Friday, October 23, 2020

Report Finds Immigration Detention Centers Falling Short of Standards

A report issued Tuesday assessing the federal government’s regulation of immigration detention centers found detainees were being denied sufficient recreation time and not given adequate access to attorneys, legal materials and telephones. The report is based on reviews conducted by customs officials from 2001 to 2005, the American Bar Association and the Office of the U.N. High Commissioner for Refugees.

Due to these violations, many detainees faced great challenges in making their case to stay in the U.S. and often were denied their rights to due process. “The findings in our report raise serious doubts as to whether the hundreds of thousands of immigrants detained each year get a fair shot at justice,” said one of the authors, Karen Tumlin of the National Immigration Law Center.

Dora Schriro, special advisor to Homeland Security Secretary Janet Napolitano, said that the report was careful and impressive but also dated, because half of the reviews occurred before the creation of Immigration and Customs Enforcement (ICE) in 2003. She conceded that while oversight of detention centers’ operations has increased, there are still some areas of the immigration detention system that need to be improved. “Where there are opportunities to improve the current system we are clearly committed to making those changes,” she said.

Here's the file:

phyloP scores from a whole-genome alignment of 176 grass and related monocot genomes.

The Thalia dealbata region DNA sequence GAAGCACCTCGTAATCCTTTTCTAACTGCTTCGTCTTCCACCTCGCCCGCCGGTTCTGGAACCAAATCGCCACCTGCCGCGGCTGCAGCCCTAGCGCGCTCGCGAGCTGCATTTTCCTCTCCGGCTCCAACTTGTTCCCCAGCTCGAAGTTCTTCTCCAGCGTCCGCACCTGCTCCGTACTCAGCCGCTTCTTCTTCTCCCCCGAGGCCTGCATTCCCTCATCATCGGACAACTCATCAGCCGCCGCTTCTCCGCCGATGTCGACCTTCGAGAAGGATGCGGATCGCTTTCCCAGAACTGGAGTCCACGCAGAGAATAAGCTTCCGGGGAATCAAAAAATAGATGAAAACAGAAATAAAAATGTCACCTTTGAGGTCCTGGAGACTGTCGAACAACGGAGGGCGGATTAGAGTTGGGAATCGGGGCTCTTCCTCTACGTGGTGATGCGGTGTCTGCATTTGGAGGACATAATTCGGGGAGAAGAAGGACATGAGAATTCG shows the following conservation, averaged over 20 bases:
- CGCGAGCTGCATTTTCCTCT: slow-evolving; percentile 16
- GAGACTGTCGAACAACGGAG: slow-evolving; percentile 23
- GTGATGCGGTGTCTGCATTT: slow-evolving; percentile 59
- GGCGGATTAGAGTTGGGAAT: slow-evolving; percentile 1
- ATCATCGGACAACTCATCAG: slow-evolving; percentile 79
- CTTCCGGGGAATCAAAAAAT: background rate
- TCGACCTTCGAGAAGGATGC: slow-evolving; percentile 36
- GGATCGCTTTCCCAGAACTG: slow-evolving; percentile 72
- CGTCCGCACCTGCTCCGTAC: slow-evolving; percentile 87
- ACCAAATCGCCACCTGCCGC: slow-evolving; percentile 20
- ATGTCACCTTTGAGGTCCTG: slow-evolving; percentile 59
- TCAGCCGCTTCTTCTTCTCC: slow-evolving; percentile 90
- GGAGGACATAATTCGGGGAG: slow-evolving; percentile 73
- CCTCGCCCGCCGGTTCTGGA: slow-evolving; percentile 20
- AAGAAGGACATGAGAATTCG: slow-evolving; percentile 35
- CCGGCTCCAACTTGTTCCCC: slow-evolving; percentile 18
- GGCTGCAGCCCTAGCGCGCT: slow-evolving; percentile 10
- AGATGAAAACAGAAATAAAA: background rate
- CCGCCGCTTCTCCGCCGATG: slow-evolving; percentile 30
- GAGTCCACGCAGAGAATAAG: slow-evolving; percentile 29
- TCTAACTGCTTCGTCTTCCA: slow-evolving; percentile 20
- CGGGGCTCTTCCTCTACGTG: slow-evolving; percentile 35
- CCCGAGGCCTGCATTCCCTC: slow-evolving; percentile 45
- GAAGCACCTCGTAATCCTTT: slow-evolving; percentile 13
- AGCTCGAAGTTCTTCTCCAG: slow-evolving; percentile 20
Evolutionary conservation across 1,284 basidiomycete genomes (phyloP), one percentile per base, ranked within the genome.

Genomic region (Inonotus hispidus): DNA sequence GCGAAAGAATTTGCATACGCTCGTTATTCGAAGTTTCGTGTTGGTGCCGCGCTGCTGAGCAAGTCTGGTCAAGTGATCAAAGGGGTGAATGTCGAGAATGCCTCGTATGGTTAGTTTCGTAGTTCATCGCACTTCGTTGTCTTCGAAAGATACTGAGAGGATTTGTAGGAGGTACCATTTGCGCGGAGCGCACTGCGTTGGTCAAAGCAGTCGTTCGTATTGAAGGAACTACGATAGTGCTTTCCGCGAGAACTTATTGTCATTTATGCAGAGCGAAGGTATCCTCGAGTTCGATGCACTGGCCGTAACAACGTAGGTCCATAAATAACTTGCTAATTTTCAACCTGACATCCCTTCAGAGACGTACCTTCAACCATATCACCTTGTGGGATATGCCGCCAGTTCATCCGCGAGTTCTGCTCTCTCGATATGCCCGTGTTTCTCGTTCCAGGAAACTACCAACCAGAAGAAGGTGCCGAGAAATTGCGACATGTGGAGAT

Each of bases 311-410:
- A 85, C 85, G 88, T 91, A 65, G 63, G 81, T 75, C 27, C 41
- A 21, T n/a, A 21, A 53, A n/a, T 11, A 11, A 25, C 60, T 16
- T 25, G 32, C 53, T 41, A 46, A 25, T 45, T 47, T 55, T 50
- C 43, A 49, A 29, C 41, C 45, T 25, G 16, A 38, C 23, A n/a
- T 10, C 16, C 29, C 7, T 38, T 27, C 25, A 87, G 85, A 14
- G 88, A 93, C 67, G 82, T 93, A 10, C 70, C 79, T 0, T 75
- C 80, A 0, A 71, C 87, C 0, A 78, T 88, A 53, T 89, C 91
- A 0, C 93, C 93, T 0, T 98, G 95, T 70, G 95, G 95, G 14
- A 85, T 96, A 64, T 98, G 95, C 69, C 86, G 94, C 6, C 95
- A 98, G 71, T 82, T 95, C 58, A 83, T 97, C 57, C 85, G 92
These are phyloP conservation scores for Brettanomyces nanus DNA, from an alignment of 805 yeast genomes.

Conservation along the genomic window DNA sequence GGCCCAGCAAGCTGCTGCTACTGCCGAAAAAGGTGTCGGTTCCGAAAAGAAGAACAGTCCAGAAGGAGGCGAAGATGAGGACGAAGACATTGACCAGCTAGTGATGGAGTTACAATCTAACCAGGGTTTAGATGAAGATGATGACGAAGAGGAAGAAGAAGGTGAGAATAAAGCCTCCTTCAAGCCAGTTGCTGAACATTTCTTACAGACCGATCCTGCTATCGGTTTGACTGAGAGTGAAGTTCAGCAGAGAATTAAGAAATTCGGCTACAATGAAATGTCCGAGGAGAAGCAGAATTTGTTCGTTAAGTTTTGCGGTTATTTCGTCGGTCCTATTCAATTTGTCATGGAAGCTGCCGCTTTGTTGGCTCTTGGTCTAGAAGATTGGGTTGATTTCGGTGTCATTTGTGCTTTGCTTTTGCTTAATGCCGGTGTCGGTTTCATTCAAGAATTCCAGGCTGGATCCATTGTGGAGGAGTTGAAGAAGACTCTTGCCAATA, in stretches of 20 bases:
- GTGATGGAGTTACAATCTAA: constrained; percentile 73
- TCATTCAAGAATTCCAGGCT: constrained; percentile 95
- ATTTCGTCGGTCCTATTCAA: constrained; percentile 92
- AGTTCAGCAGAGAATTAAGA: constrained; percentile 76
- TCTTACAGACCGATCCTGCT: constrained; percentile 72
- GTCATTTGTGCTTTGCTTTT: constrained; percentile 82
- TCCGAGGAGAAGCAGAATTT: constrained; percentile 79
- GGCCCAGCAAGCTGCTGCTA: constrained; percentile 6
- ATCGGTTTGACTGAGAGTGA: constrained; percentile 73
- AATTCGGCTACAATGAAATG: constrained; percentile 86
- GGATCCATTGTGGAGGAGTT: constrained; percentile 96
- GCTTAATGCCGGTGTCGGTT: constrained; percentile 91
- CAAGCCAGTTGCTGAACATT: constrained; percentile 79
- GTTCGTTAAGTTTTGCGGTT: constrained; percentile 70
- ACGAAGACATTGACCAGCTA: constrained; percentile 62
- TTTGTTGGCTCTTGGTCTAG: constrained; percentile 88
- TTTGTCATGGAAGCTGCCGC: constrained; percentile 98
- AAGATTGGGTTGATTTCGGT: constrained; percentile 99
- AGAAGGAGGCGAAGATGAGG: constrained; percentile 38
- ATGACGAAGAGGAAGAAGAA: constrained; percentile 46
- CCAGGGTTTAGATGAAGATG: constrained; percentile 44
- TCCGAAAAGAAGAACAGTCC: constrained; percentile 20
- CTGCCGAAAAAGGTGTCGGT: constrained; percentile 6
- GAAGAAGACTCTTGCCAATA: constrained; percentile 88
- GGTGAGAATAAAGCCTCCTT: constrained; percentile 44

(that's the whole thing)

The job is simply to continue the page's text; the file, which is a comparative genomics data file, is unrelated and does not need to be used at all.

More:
Expansion of immigration detention has contributed to the negligence. There are currently more than 31,000 detainees, up from roughly 20,000 in early 2006. “These problems have been exacerbated by the growth in detention,” Tumlin said. “What we have is a monster immigration detention system that is woefully unregulated.” She believes that the same issues cited are still present today and that the standards are so often violated because they cannot be enforced.

The government updated its standards in 2008, but they are not legally binding. The report recommends that either Congress or the Obama administration make these standards the law. Representative Lucille Roybal-Allard (D-CA) introduced legislation in February that, if passed, would accomplish that goal. The Department of Homeland Security has plans to announce changes to the immigration detention system in the near future.

The report, co-written by the American Civil Liberties Union of Southern California and the law firm of Holland & Knight, also recommended that the government include training on detention standards, punish centers that don’t comply and promote uniformity across the facilities.

LA Times